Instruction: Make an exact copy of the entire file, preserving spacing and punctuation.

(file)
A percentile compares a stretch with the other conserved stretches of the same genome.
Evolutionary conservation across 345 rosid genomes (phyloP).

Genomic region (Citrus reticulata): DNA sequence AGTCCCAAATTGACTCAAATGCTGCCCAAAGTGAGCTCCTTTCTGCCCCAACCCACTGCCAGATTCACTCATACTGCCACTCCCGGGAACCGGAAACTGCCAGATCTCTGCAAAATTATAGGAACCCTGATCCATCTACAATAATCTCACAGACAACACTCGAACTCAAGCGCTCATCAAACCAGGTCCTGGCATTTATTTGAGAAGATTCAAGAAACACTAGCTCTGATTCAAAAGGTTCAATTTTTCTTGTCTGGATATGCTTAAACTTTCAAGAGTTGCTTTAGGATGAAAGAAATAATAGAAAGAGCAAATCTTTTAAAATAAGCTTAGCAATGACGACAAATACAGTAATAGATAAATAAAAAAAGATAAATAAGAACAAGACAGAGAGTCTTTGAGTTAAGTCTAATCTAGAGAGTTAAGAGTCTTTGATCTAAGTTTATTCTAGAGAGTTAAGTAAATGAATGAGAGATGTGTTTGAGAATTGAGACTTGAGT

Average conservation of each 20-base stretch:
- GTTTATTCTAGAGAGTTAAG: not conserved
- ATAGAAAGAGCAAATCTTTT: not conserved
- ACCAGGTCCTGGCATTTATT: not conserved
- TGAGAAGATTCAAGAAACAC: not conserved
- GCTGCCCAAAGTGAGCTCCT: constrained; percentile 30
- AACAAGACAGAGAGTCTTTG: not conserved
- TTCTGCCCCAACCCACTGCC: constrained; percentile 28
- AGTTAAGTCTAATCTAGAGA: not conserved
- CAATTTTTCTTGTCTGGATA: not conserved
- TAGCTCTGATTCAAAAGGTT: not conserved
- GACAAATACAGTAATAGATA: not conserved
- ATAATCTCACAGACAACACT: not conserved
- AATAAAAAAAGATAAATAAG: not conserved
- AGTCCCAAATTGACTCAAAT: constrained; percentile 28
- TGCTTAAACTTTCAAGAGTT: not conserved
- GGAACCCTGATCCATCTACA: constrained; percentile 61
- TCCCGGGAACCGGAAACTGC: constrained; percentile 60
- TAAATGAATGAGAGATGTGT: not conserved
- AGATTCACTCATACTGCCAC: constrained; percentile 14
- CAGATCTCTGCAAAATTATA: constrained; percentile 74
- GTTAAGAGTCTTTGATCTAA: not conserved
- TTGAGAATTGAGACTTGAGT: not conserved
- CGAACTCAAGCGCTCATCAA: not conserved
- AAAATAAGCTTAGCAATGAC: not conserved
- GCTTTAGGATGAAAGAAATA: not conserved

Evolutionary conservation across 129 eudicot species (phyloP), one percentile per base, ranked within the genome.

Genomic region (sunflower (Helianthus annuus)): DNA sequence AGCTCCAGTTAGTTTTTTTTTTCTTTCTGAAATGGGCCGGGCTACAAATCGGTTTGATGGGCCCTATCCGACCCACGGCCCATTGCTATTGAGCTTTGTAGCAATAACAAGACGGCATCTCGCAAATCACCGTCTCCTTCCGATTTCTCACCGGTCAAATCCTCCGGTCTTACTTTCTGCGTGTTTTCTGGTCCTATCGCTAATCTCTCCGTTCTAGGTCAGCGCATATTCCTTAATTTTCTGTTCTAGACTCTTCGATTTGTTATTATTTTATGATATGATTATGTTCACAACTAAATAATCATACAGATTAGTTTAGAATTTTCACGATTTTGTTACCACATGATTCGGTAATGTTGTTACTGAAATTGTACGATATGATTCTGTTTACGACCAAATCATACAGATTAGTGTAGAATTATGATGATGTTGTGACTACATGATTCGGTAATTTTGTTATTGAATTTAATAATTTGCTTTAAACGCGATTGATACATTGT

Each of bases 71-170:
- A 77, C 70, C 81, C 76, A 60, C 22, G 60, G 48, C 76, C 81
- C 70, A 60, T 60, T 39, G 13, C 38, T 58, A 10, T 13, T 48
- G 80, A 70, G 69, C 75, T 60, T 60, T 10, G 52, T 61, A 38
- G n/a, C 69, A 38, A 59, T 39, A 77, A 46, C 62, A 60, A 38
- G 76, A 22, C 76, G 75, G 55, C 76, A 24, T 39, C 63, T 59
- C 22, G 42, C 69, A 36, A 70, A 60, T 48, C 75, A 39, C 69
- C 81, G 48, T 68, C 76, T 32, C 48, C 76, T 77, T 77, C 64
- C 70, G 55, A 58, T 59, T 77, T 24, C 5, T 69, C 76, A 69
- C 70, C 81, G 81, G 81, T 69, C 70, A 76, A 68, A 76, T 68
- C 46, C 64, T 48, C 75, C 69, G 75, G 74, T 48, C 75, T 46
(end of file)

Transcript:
A percentile compares a stretch with the other conserved stretches of the same genome.
Evolutionary conservation across 345 rosid genomes (phyloP).

Genomic region (Citrus reticulata): DNA sequence AGTCCCAAATTGACTCAAATGCTGCCCAAAGTGAGCTCCTTTCTGCCCCAACCCACTGCCAGATTCACTCATACTGCCACTCCCGGGAACCGGAAACTGCCAGATCTCTGCAAAATTATAGGAACCCTGATCCATCTACAATAATCTCACAGACAACACTCGAACTCAAGCGCTCATCAAACCAGGTCCTGGCATTTATTTGAGAAGATTCAAGAAACACTAGCTCTGATTCAAAAGGTTCAATTTTTCTTGTCTGGATATGCTTAAACTTTCAAGAGTTGCTTTAGGATGAAAGAAATAATAGAAAGAGCAAATCTTTTAAAATAAGCTTAGCAATGACGACAAATACAGTAATAGATAAATAAAAAAAGATAAATAAGAACAAGACAGAGAGTCTTTGAGTTAAGTCTAATCTAGAGAGTTAAGAGTCTTTGATCTAAGTTTATTCTAGAGAGTTAAGTAAATGAATGAGAGATGTGTTTGAGAATTGAGACTTGAGT

Average conservation of each 20-base stretch:
- GTTTATTCTAGAGAGTTAAG: not conserved
- ATAGAAAGAGCAAATCTTTT: not conserved
- ACCAGGTCCTGGCATTTATT: not conserved
- TGAGAAGATTCAAGAAACAC: not conserved
- GCTGCCCAAAGTGAGCTCCT: constrained; percentile 30
- AACAAGACAGAGAGTCTTTG: not conserved
- TTCTGCCCCAACCCACTGCC: constrained; percentile 28
- AGTTAAGTCTAATCTAGAGA: not conserved
- CAATTTTTCTTGTCTGGATA: not conserved
- TAGCTCTGATTCAAAAGGTT: not conserved
- GACAAATACAGTAATAGATA: not conserved
- ATAATCTCACAGACAACACT: not conserved
- AATAAAAAAAGATAAATAAG: not conserved
- AGTCCCAAATTGACTCAAAT: constrained; percentile 28
- TGCTTAAACTTTCAAGAGTT: not conserved
- GGAACCCTGATCCATCTACA: constrained; percentile 61
- TCCCGGGAACCGGAAACTGC: constrained; percentile 60
- TAAATGAATGAGAGATGTGT: not conserved
- AGATTCACTCATACTGCCAC: constrained; percentile 14
- CAGATCTCTGCAAAATTATA: constrained; percentile 74
- GTTAAGAGTCTTTGATCTAA: not conserved
- TTGAGAATTGAGACTTGAGT: not conserved
- CGAACTCAAGCGCTCATCAA: not conserved
- AAAATAAGCTTAGCAATGAC: not conserved
- GCTTTAGGATGAAAGAAATA: not conserved

Evolutionary conservation across 129 eudicot species (phyloP), one percentile per base, ranked within the genome.

Genomic region (sunflower (Helianthus annuus)): DNA sequence AGCTCCAGTTAGTTTTTTTTTTCTTTCTGAAATGGGCCGGGCTACAAATCGGTTTGATGGGCCCTATCCGACCCACGGCCCATTGCTATTGAGCTTTGTAGCAATAACAAGACGGCATCTCGCAAATCACCGTCTCCTTCCGATTTCTCACCGGTCAAATCCTCCGGTCTTACTTTCTGCGTGTTTTCTGGTCCTATCGCTAATCTCTCCGTTCTAGGTCAGCGCATATTCCTTAATTTTCTGTTCTAGACTCTTCGATTTGTTATTATTTTATGATATGATTATGTTCACAACTAAATAATCATACAGATTAGTTTAGAATTTTCACGATTTTGTTACCACATGATTCGGTAATGTTGTTACTGAAATTGTACGATATGATTCTGTTTACGACCAAATCATACAGATTAGTGTAGAATTATGATGATGTTGTGACTACATGATTCGGTAATTTTGTTATTGAATTTAATAATTTGCTTTAAACGCGATTGATACATTGT

Each of bases 71-170:
- A 77, C 70, C 81, C 76, A 60, C 22, G 60, G 48, C 76, C 81
- C 70, A 60, T 60, T 39, G 13, C 38, T 58, A 10, T 13, T 48
- G 80, A 70, G 69, C 75, T 60, T 60, T 10, G 52, T 61, A 38
- G n/a, C 69, A 38, A 59, T 39, A 77, A 46, C 62, A 60, A 38
- G 76, A 22, C 76, G 75, G 55, C 76, A 24, T 39, C 63, T 59
- C 22, G 42, C 69, A 36, A 70, A 60, T 48, C 75, A 39, C 69
- C 81, G 48, T 68, C 76, T 32, C 48, C 76, T 77, T 77, C 64
- C 70, G 55, A 58, T 59, T 77, T 24, C 5, T 69, C 76, A 69
- C 70, C 81, G 81, G 81, T 69, C 70, A 76, A 68, A 76, T 68
- C 46, C 64, T 48, C 75, C 69, G 75, G 74, T 48, C 75, T 46